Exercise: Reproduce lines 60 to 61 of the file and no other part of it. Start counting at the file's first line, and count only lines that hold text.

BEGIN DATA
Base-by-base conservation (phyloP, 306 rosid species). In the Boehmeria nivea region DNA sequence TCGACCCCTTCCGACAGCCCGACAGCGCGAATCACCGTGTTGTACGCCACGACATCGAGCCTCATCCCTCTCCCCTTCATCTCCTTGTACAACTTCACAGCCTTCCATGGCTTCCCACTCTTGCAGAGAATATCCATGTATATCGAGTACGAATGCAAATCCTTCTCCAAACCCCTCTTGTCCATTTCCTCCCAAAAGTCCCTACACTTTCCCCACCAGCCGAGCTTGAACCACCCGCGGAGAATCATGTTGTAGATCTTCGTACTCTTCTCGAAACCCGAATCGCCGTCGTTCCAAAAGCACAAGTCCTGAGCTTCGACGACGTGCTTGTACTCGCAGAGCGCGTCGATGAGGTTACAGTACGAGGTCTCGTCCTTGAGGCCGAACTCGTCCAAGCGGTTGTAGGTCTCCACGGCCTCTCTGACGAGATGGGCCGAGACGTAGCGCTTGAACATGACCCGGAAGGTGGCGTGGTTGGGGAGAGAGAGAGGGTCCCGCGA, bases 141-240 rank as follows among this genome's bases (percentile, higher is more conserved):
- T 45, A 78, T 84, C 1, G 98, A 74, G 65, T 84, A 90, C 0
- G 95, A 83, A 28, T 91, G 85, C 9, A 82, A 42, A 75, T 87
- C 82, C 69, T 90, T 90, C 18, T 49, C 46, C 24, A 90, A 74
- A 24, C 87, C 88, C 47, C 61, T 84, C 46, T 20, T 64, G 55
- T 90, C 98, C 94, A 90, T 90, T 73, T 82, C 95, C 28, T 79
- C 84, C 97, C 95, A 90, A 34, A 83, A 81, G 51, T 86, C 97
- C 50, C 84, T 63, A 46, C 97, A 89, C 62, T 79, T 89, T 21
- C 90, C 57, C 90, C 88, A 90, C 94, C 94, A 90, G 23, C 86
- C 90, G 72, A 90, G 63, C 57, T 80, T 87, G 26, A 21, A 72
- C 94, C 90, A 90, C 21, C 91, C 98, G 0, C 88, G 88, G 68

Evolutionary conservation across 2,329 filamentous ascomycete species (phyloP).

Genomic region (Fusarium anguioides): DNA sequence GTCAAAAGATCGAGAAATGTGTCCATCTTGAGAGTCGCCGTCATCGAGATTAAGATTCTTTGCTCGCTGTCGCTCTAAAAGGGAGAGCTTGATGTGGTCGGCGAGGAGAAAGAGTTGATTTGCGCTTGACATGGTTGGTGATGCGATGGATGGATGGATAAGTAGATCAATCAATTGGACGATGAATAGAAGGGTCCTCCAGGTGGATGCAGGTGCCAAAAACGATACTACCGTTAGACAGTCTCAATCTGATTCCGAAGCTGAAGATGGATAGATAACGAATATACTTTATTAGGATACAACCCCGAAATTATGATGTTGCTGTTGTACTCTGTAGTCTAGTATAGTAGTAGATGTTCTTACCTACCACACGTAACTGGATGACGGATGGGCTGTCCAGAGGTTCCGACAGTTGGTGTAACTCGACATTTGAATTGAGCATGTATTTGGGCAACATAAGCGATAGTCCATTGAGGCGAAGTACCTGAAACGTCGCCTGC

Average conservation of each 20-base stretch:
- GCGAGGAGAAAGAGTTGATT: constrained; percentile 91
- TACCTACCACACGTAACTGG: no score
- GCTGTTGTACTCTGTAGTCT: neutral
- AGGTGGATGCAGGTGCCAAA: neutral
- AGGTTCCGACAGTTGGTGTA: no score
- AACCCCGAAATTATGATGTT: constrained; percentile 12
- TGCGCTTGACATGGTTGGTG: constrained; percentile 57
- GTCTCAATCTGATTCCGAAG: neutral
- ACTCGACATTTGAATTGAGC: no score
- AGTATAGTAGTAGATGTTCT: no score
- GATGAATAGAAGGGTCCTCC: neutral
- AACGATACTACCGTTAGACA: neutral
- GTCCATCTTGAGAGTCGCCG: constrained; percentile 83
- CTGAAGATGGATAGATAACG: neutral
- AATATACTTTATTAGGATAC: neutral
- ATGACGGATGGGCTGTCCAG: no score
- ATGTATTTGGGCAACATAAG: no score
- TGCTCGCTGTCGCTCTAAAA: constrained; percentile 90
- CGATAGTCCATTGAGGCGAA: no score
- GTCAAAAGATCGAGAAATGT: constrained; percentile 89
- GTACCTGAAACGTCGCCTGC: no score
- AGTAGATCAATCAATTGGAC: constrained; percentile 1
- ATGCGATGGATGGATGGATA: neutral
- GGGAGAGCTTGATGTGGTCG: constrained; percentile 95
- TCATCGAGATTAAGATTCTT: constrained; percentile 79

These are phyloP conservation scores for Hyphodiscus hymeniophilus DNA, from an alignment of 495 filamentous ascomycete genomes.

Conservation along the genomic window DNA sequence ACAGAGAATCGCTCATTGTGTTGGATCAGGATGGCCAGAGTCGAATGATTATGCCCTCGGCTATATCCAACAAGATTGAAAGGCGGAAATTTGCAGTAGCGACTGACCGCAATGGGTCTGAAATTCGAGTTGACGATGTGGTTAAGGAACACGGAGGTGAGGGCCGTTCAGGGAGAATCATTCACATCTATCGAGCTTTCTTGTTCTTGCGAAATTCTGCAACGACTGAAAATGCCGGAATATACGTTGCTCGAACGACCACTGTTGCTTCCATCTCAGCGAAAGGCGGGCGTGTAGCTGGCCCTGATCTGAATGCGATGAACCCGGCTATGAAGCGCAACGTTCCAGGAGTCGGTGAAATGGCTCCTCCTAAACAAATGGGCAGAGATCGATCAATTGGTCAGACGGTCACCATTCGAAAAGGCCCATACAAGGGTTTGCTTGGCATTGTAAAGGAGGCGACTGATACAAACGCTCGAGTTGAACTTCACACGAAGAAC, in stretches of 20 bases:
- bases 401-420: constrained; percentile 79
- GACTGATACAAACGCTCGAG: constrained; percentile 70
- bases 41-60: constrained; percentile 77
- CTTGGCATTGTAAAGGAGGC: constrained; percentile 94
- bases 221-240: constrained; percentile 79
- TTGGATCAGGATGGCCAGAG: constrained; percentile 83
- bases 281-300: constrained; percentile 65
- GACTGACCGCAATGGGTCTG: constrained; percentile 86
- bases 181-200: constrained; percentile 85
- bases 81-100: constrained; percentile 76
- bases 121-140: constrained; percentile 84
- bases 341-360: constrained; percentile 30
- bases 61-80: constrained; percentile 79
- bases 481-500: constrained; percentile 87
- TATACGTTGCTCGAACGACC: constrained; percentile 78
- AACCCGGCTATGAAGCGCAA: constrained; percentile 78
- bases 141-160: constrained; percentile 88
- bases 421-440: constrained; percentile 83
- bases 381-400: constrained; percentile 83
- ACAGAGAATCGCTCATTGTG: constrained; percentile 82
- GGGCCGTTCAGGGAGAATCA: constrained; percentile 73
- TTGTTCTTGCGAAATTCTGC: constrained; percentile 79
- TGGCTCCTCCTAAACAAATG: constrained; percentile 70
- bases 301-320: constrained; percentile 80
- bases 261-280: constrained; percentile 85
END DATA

- bases 381-400: constrained; percentile 83
- ACAGAGAATCGCTCATTGTG: constrained; percentile 82